By James Hoorman, Hoorman Soil Health
Humic compounds are organic (carbon) compounds in soil organic matter that enhance plant growth. Humic compounds are composed of fulvic acids and humic acids (highly decomposed SOM) and include many different compounds. Adding humic compounds to your fertilizer may increase crop yields 22% for soybeans, 16%-53% for corn, and 21%-180% for certain vegetables. Humic compounds may be a good investment when fertilizer prices are high.
Fulvic acid is a biological activator and energizer, getting critical nutrients into the plant through roots, stems, and leaves. Humic acid is much denser and a storehouse for plant nutrients; especially nitrogen, sulfur, phosphorus, and calcium. Fulvic acid (FA) decomposes and microbially becomes humic acid (HA) over time.
Soils with adequate HA have good soil structure, allowing soils to crumble and greatly improves microbial growth. Drainage improves due to higher pore space and there is higher soil oxygen. Soils are warmer due to its rich black color and it stores more water. The HA buffers soil pH and decreases water runoff and soil erosion. Due to both negative and positive charges, HA creates soil balance, storing and making many nutrients plant available.
Fulvic Acid (FA) and Humic Acid (HA) complement each other, directly affecting plant DNA and RNA. DNA holds a plant’s genetic code and has a negative charge that is activated by cations (positive charges) from FA. The RNA is the messenger, carrying out genetic instructions stored on the plant DNA. RNA has a positive charge and is impacted by anions (negative charges) from HA. A little of these two humic compounds working together in a plant causes a cascade effect of intense “multiplier effects” for improved plant growth and yield.
One way that FA and HA increase plant growth and yield is by improving plant respiration. Plants break down food for energy, just like humans, by using oxygen. While plant leaves take in carbon dioxide and give off oxygen, plant roots take in oxygen for respiration and give off carbon dioxide. Humic compounds improve soil structure so plants can get more oxygen so they growth faster and they yield more. FA increases oxygen 38% in tomato plant roots while HA increased oxygen 24%. Both FA and HA increase plant metabolism, helping improve photosynthesis, reducing drought stress and wilting, and increasing the uptake of nitrogen and many critical micronutrients.
The HA is the major storehouse for nitrogen (N). Almost 90% of soil N is stored in humic compounds, many in the form of amino sugars. Amino sugars are the backbone to both plant and microbial DNA and RNA. HA has been shown to increase nitrogen use efficiency 25-100% in plants. Some of the HA acts like a growth hormone, sending signals to stimulate microbial and plant DNA and RNA into action. Typically, the soil has 9X more HA than living organisms, but microbes, plants, and humans have HA flowing through their bodies. On the positive side, soluble HA increases microbial growth by a factor of 100X. On the negative side; humic compounds are much higher in eroded sediments and are associated with Lake Erie harmful algae blooms. Improving soil health solves this problem!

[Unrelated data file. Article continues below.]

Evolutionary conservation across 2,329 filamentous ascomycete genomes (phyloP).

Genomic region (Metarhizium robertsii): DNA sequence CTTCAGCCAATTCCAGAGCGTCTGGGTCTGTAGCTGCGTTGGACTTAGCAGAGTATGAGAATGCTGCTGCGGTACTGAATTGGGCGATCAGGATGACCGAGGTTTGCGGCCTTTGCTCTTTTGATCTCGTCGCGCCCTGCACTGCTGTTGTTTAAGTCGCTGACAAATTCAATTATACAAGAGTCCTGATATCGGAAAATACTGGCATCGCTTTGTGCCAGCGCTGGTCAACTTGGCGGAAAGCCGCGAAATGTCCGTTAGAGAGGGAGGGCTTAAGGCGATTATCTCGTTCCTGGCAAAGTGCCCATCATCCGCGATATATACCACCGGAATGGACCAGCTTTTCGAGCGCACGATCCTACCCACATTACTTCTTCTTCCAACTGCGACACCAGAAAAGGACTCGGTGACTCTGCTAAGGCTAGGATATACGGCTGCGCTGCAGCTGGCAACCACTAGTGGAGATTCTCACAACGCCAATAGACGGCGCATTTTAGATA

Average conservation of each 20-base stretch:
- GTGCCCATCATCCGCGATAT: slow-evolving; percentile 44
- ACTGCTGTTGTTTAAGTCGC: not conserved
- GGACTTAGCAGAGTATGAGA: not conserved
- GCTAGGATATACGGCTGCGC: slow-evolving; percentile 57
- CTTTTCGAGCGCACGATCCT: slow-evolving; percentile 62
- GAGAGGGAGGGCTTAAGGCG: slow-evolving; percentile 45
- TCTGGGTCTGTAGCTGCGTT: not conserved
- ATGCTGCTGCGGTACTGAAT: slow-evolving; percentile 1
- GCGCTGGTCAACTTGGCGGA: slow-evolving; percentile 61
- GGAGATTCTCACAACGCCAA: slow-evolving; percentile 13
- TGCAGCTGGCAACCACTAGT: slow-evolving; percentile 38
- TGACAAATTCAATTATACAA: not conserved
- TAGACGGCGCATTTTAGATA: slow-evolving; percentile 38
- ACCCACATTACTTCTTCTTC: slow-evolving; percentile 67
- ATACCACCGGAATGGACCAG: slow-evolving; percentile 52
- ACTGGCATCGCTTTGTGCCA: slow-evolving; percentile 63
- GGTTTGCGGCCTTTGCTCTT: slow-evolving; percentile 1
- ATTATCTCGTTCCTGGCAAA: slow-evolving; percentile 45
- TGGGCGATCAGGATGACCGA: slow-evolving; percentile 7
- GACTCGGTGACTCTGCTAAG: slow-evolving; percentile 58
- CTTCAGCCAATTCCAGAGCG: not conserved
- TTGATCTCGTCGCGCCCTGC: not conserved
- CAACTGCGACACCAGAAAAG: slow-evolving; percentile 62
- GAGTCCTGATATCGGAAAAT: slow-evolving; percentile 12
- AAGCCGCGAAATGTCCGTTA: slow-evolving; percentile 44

If a farmer or gardener has good soil health, do they need humic compounds (FA & HA)? If the soil is producing exceptional yields, it may not be beneficial. Often something is lacking and yields are reduced or suppressed. If a key nutrient is missing, humic compounds often contain the deficient element and they transform it into something the plant needs to improve growth and yield. Soils with poor soil health may get the biggest yield increases, but if a critical element is lacking, humic compounds can be the catalyst for much higher crop yields, even in healthy soils.
General application of humic compounds varies by soil type, plant species, and growing season. Generally, soluble humic (FA & HA) compounds are the most efficient. Applications can be made to seed, to the soil or leaves. Transplants are often dipped in humic compounds to increase rooting. In general, about a quart of fulvic acid (FA) might be combined with a gallon of humic acid (HA) along with a gallon of microbial concentrate. When using humic compounds, follow all label directions because humic compound concentrations vary and timing is critical. On corn, the first treatment can be made to fertilizer, over the row before emergence and/or when corn is 12 inches tall, or at silking. On soybeans, at emergence and early flowering. Humic compounds added to fertilizer may be a great way to optimize your fertilizer investment this year.
Source: Organic Soil Conditioning by Dr. William Jackson.